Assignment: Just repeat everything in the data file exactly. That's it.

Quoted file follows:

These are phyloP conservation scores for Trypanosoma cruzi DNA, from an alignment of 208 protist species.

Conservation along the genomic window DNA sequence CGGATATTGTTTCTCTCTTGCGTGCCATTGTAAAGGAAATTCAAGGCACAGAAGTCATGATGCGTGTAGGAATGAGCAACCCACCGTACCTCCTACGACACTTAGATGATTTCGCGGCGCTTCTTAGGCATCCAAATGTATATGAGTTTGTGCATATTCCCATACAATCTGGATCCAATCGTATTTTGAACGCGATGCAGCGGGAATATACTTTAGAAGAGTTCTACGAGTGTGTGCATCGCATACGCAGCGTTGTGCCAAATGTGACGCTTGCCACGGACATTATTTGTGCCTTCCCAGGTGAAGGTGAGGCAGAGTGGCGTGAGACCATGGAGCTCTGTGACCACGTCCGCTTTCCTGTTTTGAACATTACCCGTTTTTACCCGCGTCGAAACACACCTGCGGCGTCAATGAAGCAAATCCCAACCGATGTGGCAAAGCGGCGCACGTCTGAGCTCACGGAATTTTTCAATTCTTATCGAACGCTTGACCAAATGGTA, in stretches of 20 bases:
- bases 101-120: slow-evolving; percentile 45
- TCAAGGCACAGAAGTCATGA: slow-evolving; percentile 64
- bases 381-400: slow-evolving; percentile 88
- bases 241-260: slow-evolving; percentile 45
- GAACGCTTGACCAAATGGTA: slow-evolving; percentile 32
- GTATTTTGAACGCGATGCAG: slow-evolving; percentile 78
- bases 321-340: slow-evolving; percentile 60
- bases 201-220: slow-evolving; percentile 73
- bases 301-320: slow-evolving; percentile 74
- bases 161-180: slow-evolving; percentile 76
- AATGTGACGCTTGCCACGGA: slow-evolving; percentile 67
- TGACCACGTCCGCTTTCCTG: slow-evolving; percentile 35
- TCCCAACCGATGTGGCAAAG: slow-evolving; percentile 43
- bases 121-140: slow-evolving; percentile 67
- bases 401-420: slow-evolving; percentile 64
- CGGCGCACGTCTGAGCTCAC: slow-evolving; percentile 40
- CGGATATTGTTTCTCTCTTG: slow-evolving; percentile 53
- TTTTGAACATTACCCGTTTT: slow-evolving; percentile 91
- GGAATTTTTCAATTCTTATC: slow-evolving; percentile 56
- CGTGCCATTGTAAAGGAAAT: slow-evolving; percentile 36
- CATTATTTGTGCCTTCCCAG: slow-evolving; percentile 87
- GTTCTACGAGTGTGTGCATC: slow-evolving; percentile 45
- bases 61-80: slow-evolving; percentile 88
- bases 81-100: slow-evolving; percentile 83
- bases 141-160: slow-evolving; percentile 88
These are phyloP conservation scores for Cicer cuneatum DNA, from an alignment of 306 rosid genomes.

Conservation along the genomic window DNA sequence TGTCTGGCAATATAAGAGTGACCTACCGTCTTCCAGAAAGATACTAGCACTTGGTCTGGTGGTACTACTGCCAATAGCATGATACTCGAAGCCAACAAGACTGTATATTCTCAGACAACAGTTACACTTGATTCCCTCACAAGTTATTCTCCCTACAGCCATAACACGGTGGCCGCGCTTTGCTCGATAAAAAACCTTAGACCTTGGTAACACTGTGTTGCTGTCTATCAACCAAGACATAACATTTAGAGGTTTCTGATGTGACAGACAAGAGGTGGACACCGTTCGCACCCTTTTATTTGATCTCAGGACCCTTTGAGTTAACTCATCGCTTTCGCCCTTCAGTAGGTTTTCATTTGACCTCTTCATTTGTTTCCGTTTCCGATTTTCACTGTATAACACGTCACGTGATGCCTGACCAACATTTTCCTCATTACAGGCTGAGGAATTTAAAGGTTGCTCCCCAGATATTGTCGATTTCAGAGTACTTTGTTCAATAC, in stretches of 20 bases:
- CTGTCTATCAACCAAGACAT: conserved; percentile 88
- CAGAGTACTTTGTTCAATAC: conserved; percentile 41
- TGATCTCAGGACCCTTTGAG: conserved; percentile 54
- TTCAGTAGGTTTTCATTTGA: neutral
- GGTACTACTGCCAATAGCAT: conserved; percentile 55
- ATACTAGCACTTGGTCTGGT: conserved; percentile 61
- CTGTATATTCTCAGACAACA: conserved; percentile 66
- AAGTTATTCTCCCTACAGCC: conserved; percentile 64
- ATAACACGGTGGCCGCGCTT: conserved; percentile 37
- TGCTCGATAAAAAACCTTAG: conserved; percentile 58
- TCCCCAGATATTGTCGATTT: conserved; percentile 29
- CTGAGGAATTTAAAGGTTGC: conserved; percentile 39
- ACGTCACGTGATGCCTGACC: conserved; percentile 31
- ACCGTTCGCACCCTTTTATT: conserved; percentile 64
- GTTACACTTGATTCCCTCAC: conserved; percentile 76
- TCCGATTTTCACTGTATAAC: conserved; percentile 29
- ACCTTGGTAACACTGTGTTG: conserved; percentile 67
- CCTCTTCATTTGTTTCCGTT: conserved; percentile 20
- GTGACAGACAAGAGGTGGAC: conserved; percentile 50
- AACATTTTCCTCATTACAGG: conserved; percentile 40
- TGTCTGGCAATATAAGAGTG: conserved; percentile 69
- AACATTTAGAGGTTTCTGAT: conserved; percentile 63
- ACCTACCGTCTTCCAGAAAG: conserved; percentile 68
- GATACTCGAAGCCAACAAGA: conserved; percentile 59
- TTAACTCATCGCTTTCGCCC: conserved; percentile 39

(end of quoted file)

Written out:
These are phyloP conservation scores for Trypanosoma cruzi DNA, from an alignment of 208 protist species.

Conservation along the genomic window DNA sequence CGGATATTGTTTCTCTCTTGCGTGCCATTGTAAAGGAAATTCAAGGCACAGAAGTCATGATGCGTGTAGGAATGAGCAACCCACCGTACCTCCTACGACACTTAGATGATTTCGCGGCGCTTCTTAGGCATCCAAATGTATATGAGTTTGTGCATATTCCCATACAATCTGGATCCAATCGTATTTTGAACGCGATGCAGCGGGAATATACTTTAGAAGAGTTCTACGAGTGTGTGCATCGCATACGCAGCGTTGTGCCAAATGTGACGCTTGCCACGGACATTATTTGTGCCTTCCCAGGTGAAGGTGAGGCAGAGTGGCGTGAGACCATGGAGCTCTGTGACCACGTCCGCTTTCCTGTTTTGAACATTACCCGTTTTTACCCGCGTCGAAACACACCTGCGGCGTCAATGAAGCAAATCCCAACCGATGTGGCAAAGCGGCGCACGTCTGAGCTCACGGAATTTTTCAATTCTTATCGAACGCTTGACCAAATGGTA, in stretches of 20 bases:
- bases 101-120: slow-evolving; percentile 45
- TCAAGGCACAGAAGTCATGA: slow-evolving; percentile 64
- bases 381-400: slow-evolving; percentile 88
- bases 241-260: slow-evolving; percentile 45
- GAACGCTTGACCAAATGGTA: slow-evolving; percentile 32
- GTATTTTGAACGCGATGCAG: slow-evolving; percentile 78
- bases 321-340: slow-evolving; percentile 60
- bases 201-220: slow-evolving; percentile 73
- bases 301-320: slow-evolving; percentile 74
- bases 161-180: slow-evolving; percentile 76
- AATGTGACGCTTGCCACGGA: slow-evolving; percentile 67
- TGACCACGTCCGCTTTCCTG: slow-evolving; percentile 35
- TCCCAACCGATGTGGCAAAG: slow-evolving; percentile 43
- bases 121-140: slow-evolving; percentile 67
- bases 401-420: slow-evolving; percentile 64
- CGGCGCACGTCTGAGCTCAC: slow-evolving; percentile 40
- CGGATATTGTTTCTCTCTTG: slow-evolving; percentile 53
- TTTTGAACATTACCCGTTTT: slow-evolving; percentile 91
- GGAATTTTTCAATTCTTATC: slow-evolving; percentile 56
- CGTGCCATTGTAAAGGAAAT: slow-evolving; percentile 36
- CATTATTTGTGCCTTCCCAG: slow-evolving; percentile 87
- GTTCTACGAGTGTGTGCATC: slow-evolving; percentile 45
- bases 61-80: slow-evolving; percentile 88
- bases 81-100: slow-evolving; percentile 83
- bases 141-160: slow-evolving; percentile 88
These are phyloP conservation scores for Cicer cuneatum DNA, from an alignment of 306 rosid genomes.

Conservation along the genomic window DNA sequence TGTCTGGCAATATAAGAGTGACCTACCGTCTTCCAGAAAGATACTAGCACTTGGTCTGGTGGTACTACTGCCAATAGCATGATACTCGAAGCCAACAAGACTGTATATTCTCAGACAACAGTTACACTTGATTCCCTCACAAGTTATTCTCCCTACAGCCATAACACGGTGGCCGCGCTTTGCTCGATAAAAAACCTTAGACCTTGGTAACACTGTGTTGCTGTCTATCAACCAAGACATAACATTTAGAGGTTTCTGATGTGACAGACAAGAGGTGGACACCGTTCGCACCCTTTTATTTGATCTCAGGACCCTTTGAGTTAACTCATCGCTTTCGCCCTTCAGTAGGTTTTCATTTGACCTCTTCATTTGTTTCCGTTTCCGATTTTCACTGTATAACACGTCACGTGATGCCTGACCAACATTTTCCTCATTACAGGCTGAGGAATTTAAAGGTTGCTCCCCAGATATTGTCGATTTCAGAGTACTTTGTTCAATAC, in stretches of 20 bases:
- CTGTCTATCAACCAAGACAT: conserved; percentile 88
- CAGAGTACTTTGTTCAATAC: conserved; percentile 41
- TGATCTCAGGACCCTTTGAG: conserved; percentile 54
- TTCAGTAGGTTTTCATTTGA: neutral
- GGTACTACTGCCAATAGCAT: conserved; percentile 55
- ATACTAGCACTTGGTCTGGT: conserved; percentile 61
- CTGTATATTCTCAGACAACA: conserved; percentile 66
- AAGTTATTCTCCCTACAGCC: conserved; percentile 64
- ATAACACGGTGGCCGCGCTT: conserved; percentile 37
- TGCTCGATAAAAAACCTTAG: conserved; percentile 58
- TCCCCAGATATTGTCGATTT: conserved; percentile 29
- CTGAGGAATTTAAAGGTTGC: conserved; percentile 39
- ACGTCACGTGATGCCTGACC: conserved; percentile 31
- ACCGTTCGCACCCTTTTATT: conserved; percentile 64
- GTTACACTTGATTCCCTCAC: conserved; percentile 76
- TCCGATTTTCACTGTATAAC: conserved; percentile 29
- ACCTTGGTAACACTGTGTTG: conserved; percentile 67
- CCTCTTCATTTGTTTCCGTT: conserved; percentile 20
- GTGACAGACAAGAGGTGGAC: conserved; percentile 50
- AACATTTTCCTCATTACAGG: conserved; percentile 40
- TGTCTGGCAATATAAGAGTG: conserved; percentile 69
- AACATTTAGAGGTTTCTGAT: conserved; percentile 63
- ACCTACCGTCTTCCAGAAAG: conserved; percentile 68
- GATACTCGAAGCCAACAAGA: conserved; percentile 59
- TTAACTCATCGCTTTCGCCC: conserved; percentile 39